Jaimie Hilton, a former Miss Idaho, was just one of those lucky cases. She was the recipient of a revolutionary procedure that may have saved her cognitive ability, no less. Hilton had a terrible fall in June, while out in the ‘great outdoors,’ and hit the back of her head.
The accident caused her to stop breathing, and hadn’t she been airlifted to a local hospital, she wouldn’t have survived. Not in one piece anyway. While still unconscious, she underwent a long surgery to drain her swelling and bleeding brain. To do that, doctors had to remove some 25 percent of her skull.
And now comes the impressive part: in order to preserve the piece of bone until the pressure on her grey matter would subside, they literally Continue reading

Lies & Weight

The Stomach as a Storage Space
& Other Tales of Medical Wonders

The popularity of the gastric bypass procedure, combined with the economic crunch, has produced a curious by-product: restaurant discount cards. For those of lighter body complexion (not our fault, not our fault) and exercise-as-diet proponents (not our type, not our type), the trend does provide a moment of reflection.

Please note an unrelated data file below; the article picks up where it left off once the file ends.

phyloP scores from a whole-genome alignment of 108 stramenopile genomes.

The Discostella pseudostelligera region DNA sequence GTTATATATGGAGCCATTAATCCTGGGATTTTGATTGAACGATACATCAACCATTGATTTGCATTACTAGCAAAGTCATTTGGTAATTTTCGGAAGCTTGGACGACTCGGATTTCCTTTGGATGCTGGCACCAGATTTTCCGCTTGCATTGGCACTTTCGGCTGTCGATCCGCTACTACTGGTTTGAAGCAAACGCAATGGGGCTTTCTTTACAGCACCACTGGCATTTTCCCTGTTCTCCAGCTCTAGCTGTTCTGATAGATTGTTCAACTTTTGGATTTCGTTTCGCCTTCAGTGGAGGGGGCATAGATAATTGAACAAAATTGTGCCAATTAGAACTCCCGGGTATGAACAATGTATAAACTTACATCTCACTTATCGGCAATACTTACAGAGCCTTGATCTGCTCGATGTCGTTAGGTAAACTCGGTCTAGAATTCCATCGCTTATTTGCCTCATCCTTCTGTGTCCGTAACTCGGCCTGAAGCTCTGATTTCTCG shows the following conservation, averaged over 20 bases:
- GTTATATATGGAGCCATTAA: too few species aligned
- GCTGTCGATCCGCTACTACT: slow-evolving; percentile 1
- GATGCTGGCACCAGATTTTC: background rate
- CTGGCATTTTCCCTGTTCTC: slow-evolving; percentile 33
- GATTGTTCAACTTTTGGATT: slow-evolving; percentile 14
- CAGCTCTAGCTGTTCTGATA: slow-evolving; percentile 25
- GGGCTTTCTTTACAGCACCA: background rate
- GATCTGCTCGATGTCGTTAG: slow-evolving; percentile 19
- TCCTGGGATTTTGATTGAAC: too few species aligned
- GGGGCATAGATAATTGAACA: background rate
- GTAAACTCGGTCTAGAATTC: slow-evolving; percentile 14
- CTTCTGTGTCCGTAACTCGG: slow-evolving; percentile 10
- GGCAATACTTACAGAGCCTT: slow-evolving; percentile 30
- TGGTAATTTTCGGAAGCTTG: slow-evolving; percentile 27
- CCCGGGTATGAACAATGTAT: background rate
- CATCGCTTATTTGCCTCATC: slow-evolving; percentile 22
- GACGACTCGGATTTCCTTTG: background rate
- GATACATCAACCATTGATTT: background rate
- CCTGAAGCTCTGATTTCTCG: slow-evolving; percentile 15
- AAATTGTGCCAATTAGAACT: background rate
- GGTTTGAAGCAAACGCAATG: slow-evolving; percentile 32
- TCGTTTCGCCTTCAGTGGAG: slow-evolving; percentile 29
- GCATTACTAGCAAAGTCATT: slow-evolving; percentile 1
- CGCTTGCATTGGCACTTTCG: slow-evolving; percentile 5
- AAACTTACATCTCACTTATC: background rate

But we won’t touch that, are you kidding? Whatever rocks your boat (without sinking it), we’re all for it. Besides, much more impressive is at least two other things doctors have done lately with the abdominal cavity: they’ve used it as a storage space, or forgot things in there.
Before we get to that, though, let’s just say something about the obesity crisis that’s been going on in this country, its possible deep psychological causes, and why it’s so hard for some to lose weight, while absolutely unnecessary for others to go through it: blah blah blah, and this and that, and so on and so forth, plus taxes.
With that out of the way, the number of bariatric surgeries in the U.S.
________________________________________________
*** First of a two-part series that concludes tomorrow. ***
________________________________________________
has recently plateaued, after an initial surge in the middle 2000s. Seven years ago, the procedure was performed 170,000 times, according to a medical trade group, but now it’s done at an annual average of 113,000, according to the National Institutes of Health.
Both the gastric bypass and the laparoscopic modalities of the surgery can be complex, but complications have fallen since the horror stories of the early 1990s. The costs to the health care industry remain relatively high, at $1.5 billion annually. It’s way less expensive to simply exercise and regulate one’s diet, but apparently not everyone thinks that these can be done by everybody.
Although we disagree with the view that obesity can be equated to race and sexual orientation, for example, as a target for public discrimination, there is indeed a small percentage of purely health Continue reading